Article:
- Y. Haiyan, M. Linlin, W. Huiqiang et al., “Luteolin decreases the yield of influenza A virus in vitro by interfering with the coat protein I complex expression,” Journal of Natural Medicines, vol. 73, no. 3, pp. 487–496, 2019.
- M. Kozyra, A. Biernasiuk, A. Malm, and M. Chowaniec, “Chemical compositions and antibacterial activity of extracts obtained from the inflorescences of Cirsium canum (L.) all,” Natural Product Research, vol. 29, no. 21, pp. 2059–2063, 2015.
- L. Happonen, S. Hauri, G. Svensson Birkedal et al., “A quantitative Streptococcus pyogenes-human protein-protein interaction map reveals localization of opsonizing antibodies,” Nature Communications, vol. 10, no. 1, p. 2727, 2019.
- J. A. Clark, R. H. Lane, N. K. Maclennan et al., “Epidermal growth factor reduces intestinal apoptosis in an experimental model of necrotizing enterocolitis,” American Journal of physiology. Gastrointestinal and Liver Physiology, vol. 288, no. 4, pp. G755–G762, 2005.
- X. J. Wu, B. Z. Su, L. Z. Wu et al., “Curative efficacy of qingkailing dripping pills on chronic pharyngitis and its effects on serum EGF IL-1 beta and VCAM-1,” Journal of Hebei Medicine, in China, vol. 24, no. 12, pp. 1960–1965, 2018.
- S. Muralikumar, U. Vetrivel, A. Narayanasamy, and U. N. Das, “Probing the intermolecular interactions of PPARgamma-LBD with polyunsaturated fatty acids and their anti-inflammatory metabolites to infer most potential binding moieties,” Lipids in Health and Disease, vol. 16, no. 1, p. 17, 2017.
- H. S. Cheng, W. R. Tan, Z. S. Low et al., “Exploration and development of PPAR modulators in health and disease: an update of clinical evidence,” International Journal of Molecular Sciences, vol. 20, no. 20, 2019.
- J. Liu, L. Liu, Y. Cui, J. Zhang, and H. Jiang, “p38 MAPK regulates Th2 cytokines release in PBMCs in allergic rhinitis rats,” Journal of Huazhong University of Science and Technology. Medical sciences = Hua Zhong Ke Ji Da Xue Xue Bao. Yi xue Ying De wen Ban = Huazhong Keji Daxue Xue Bao. Yixue Yingdewen Ban, vol. 30, no. 2, pp. 222–225, 2010.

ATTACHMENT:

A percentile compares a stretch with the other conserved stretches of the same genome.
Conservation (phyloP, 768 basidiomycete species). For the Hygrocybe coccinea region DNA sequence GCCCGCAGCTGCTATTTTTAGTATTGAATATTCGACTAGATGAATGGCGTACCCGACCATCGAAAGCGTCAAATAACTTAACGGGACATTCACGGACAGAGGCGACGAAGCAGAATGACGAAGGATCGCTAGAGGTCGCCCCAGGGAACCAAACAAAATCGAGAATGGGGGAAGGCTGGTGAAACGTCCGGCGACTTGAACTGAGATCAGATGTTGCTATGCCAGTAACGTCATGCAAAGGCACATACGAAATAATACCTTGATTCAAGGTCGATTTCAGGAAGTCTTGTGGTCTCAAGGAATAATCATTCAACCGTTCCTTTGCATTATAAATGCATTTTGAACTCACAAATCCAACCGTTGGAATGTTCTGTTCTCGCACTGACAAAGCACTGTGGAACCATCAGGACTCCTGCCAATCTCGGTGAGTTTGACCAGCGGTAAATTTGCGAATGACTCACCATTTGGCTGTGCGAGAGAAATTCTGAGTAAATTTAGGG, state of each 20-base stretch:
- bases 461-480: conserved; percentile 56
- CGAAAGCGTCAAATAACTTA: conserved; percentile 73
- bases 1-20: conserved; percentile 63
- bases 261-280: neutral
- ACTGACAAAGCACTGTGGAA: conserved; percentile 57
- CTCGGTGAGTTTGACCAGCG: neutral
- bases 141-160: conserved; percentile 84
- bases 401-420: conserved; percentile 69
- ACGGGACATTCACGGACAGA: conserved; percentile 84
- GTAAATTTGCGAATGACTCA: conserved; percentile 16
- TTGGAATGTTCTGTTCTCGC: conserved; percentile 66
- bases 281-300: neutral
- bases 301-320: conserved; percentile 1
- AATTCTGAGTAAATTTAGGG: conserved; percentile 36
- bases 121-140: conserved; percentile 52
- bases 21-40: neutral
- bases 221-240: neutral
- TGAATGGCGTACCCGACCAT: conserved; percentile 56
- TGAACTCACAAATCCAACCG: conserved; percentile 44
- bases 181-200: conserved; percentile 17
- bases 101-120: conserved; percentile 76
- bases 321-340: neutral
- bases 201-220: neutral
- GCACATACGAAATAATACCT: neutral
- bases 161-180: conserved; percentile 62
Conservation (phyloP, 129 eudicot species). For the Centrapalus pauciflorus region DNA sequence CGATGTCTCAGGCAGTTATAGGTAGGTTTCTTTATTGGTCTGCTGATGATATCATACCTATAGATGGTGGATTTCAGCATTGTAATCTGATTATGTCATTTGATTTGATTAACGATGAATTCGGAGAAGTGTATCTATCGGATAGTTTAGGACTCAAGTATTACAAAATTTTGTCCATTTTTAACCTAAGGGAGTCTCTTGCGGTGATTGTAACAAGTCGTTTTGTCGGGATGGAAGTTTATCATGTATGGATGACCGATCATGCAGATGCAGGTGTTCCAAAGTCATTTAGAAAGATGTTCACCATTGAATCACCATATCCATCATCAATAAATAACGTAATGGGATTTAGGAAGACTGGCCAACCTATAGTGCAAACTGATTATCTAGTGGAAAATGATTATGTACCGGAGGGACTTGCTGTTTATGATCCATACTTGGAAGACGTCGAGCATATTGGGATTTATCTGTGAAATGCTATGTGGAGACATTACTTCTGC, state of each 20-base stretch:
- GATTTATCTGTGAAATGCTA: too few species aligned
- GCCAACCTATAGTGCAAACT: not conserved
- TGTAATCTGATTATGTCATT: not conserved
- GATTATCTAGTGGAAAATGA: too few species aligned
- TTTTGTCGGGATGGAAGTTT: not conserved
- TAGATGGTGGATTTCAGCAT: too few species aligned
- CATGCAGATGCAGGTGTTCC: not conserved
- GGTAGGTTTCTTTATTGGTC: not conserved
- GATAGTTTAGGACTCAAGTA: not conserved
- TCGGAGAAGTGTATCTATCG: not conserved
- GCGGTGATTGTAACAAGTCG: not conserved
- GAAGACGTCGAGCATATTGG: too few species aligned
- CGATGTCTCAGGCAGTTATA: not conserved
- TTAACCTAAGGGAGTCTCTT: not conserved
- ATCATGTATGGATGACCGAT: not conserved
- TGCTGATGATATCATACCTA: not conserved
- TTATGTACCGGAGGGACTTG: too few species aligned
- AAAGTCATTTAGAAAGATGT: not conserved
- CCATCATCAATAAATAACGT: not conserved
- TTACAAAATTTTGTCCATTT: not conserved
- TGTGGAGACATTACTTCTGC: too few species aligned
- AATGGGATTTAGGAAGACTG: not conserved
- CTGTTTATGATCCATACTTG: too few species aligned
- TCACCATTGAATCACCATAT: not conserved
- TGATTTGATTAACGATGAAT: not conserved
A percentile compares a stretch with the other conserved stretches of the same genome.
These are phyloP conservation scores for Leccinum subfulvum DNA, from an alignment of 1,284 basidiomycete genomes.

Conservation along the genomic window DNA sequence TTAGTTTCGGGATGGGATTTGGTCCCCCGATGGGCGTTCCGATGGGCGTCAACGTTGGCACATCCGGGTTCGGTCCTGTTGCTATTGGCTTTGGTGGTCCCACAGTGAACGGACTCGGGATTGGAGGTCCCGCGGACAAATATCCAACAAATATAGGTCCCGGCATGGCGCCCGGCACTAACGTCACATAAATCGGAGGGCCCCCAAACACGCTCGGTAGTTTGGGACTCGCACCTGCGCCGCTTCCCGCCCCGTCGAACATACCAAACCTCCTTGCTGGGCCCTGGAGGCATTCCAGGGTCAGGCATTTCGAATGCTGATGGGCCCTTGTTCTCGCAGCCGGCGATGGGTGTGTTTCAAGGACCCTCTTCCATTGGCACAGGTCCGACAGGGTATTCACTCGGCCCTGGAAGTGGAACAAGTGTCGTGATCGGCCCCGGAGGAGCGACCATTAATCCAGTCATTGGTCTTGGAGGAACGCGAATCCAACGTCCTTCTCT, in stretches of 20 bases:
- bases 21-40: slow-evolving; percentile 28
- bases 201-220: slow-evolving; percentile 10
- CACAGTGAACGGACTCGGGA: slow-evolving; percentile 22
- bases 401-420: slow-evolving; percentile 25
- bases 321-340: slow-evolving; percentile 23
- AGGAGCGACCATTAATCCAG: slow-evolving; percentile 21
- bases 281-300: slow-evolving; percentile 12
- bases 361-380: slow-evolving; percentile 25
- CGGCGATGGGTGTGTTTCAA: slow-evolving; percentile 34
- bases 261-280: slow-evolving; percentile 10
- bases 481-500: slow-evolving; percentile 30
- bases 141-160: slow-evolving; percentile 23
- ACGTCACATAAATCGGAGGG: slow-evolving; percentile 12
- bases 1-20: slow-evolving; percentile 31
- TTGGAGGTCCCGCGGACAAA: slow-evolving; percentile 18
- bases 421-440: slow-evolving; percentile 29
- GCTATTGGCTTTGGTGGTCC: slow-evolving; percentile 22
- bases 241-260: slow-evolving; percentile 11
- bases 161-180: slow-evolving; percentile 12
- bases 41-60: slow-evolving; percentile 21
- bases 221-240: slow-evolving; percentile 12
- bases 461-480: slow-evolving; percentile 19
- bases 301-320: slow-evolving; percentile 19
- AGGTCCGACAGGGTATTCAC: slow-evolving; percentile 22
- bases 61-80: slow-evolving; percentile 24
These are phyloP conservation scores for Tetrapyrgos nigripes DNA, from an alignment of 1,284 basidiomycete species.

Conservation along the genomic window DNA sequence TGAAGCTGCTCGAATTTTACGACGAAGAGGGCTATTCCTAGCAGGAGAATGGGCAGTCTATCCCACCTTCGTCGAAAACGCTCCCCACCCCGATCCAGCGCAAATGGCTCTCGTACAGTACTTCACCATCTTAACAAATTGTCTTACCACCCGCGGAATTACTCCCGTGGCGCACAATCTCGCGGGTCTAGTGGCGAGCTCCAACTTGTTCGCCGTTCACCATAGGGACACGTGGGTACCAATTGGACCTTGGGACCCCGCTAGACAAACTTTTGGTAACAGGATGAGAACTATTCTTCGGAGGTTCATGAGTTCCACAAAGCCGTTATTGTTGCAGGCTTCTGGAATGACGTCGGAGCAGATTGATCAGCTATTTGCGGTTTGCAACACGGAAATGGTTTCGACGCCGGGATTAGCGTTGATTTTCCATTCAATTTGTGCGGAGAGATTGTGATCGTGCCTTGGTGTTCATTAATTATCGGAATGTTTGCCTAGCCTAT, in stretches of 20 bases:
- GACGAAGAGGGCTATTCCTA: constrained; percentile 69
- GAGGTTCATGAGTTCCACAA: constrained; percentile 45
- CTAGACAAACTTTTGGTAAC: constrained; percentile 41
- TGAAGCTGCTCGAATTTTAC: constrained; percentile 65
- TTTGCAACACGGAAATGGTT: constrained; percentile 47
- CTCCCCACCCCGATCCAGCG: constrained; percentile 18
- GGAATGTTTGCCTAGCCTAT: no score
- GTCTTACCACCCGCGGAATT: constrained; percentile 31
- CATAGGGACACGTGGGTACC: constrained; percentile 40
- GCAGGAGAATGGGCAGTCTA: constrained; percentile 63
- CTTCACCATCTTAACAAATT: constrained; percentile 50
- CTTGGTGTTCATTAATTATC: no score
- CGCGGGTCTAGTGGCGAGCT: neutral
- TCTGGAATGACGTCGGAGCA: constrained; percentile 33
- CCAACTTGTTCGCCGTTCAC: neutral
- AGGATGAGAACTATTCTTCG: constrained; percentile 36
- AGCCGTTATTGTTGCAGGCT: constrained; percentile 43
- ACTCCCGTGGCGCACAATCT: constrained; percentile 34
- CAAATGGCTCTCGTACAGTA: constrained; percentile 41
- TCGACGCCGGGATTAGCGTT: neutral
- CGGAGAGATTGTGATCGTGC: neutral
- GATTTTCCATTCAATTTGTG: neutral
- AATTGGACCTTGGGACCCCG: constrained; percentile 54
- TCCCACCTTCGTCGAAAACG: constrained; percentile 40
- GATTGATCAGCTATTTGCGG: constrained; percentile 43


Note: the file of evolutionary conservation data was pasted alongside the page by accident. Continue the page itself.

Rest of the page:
- H. I. Kim, S. H. Hong, J. M. Ku et al., “Tonggyu-tang, a traditional Korean medicine, suppresses pro-inflammatory cytokine production through inhibition of MAPK and NF-kappaB activation in human mast cells and keratinocytes,” BMC Complementary and Alternative Medicine, vol. 17, no. 1, p. 186, 2017.
- D. F. Mansour, D. O. Saleh, and R. E. Mostafa, “Genistein ameliorates cyclophosphamide-induced hepatotoxicity by modulation of oxidative stress and inflammatory mediators,” Open Access Macedonian Journal of Medical Sciences, vol. 5, no. 7, pp. 836–843, 2017.
- W. Zha, M. Su, M. Huang, J. Cai, and Q. Du, “Administration of pigment epithelium-derived factor inhibits airway inflammation and remodeling in chronic OVA-induced mice via VEGF suppression,” Allergy, Asthma & Immunology Research, vol. 8, no. 2, pp. 161–169, 2016.
- L. Kai, N. Le, J. Lili et al., “Effects of different decoction methods of Huanglian Ejiao decoction on rat model with chronic pharyngitis China,” Journal of Traditional Chinese Medicine and Pharmacy, in China, vol. 29, no. 3, pp. 879–881, 2014.
- J. P. Wu, Z. D. Mei, Z. Z. Tao et al., “Diagnosis and treatment of allergic pharyngitis,” Journal of Clinical Otorhinolarynglolgy Head and Neck Surgery, in China, vol. 22, p. 1047, 2006.
- Z. C. Liu, H. L. Shi, Y. F. Zhang et al., “Progress in the study of allergic disease drugs targeting on IgE/FcRI signaling pathway,” Acta Pharmaceutica Sinica, in China, vol. 46, no. 10, pp. 1161–1166, 2011.
- C. Gefu, W. Miaomiao, X. Xianxing, L. W. Soromou, F. Liu, and S. Zhao, “Suppression of MAPK and NF-B pathways by limonene contributes to attenuation of lipopolysaccharide-induced inflammatory responses in acute lung injury,” Inflammation, vol. 36, no. 2, pp. 501–511, 2013.
Copyright © 2020 Yinhe Deng et al. This is an open access article distributed under the Creative Commons Attribution License, which permits unrestricted use, distribution, and reproduction in any medium, provided the original work is properly cited.